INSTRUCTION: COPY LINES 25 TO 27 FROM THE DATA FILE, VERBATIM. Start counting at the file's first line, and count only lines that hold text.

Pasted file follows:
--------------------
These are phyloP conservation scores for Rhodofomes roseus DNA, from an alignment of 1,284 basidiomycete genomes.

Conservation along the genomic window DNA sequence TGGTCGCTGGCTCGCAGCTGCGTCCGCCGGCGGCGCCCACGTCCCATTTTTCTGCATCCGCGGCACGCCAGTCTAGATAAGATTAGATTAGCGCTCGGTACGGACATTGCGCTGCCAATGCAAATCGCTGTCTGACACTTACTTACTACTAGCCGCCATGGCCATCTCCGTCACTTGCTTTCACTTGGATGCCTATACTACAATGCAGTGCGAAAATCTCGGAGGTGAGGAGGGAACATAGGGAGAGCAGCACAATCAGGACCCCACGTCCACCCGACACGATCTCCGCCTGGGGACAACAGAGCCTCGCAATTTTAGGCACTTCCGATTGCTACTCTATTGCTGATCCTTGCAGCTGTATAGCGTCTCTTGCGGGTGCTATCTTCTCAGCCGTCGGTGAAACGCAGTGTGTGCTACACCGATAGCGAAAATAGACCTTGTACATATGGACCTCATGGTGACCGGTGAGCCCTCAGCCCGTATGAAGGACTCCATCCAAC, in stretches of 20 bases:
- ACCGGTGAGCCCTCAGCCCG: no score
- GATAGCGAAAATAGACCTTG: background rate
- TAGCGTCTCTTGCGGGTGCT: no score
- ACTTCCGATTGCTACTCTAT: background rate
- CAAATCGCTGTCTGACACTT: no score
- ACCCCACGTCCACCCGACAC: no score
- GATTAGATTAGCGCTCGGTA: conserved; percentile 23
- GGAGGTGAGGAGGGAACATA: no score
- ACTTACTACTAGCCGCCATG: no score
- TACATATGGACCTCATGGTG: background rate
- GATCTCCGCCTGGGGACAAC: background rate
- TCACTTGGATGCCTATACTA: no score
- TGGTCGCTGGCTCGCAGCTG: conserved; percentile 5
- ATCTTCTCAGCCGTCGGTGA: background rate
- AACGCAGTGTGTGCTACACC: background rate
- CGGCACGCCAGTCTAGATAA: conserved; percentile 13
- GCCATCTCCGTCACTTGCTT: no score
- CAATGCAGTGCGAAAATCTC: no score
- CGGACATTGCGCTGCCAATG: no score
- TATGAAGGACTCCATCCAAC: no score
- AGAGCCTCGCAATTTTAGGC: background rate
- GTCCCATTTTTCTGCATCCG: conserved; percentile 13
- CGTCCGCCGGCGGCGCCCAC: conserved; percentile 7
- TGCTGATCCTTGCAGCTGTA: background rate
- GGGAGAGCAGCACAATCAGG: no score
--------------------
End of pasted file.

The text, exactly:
- CGTCCGCCGGCGGCGCCCAC: conserved; percentile 7
- TGCTGATCCTTGCAGCTGTA: background rate
- GGGAGAGCAGCACAATCAGG: no score